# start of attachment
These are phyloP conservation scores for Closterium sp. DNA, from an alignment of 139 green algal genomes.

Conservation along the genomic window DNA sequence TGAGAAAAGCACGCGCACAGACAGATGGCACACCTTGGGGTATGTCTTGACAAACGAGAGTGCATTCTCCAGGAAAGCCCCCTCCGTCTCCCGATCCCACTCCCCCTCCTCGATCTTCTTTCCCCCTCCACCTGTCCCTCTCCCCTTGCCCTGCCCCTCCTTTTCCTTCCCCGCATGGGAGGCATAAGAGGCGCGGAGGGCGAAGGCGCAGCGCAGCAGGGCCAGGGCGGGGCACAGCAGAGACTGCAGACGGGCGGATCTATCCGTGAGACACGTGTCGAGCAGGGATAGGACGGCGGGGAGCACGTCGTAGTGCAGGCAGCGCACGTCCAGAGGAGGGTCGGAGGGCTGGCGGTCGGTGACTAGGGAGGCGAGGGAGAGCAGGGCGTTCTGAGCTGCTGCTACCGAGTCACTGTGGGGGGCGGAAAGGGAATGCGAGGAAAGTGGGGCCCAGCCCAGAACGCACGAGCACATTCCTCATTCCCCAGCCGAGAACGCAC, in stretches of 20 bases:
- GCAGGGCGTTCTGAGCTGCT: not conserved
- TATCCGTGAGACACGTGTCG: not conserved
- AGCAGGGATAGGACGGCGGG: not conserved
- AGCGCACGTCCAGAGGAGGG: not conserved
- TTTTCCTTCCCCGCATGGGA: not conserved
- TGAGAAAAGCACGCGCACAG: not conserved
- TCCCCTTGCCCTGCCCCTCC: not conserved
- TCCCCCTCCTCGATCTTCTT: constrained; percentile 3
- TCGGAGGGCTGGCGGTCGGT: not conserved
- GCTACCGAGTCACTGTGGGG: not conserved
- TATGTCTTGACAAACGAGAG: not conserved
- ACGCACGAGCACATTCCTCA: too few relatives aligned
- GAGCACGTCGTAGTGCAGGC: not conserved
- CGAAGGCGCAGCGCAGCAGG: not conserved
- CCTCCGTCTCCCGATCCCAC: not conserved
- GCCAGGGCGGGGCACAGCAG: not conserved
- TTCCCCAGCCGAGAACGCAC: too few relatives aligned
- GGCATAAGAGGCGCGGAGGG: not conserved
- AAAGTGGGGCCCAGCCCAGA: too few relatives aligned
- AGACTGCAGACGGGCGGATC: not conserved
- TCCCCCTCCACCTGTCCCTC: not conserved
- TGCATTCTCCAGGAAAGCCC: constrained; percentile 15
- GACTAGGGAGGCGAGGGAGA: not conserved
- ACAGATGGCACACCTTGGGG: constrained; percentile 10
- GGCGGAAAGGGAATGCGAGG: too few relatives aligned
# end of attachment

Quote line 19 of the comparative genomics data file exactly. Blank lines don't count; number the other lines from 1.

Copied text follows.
- TTCCCCAGCCGAGAACGCAC: too few relatives aligned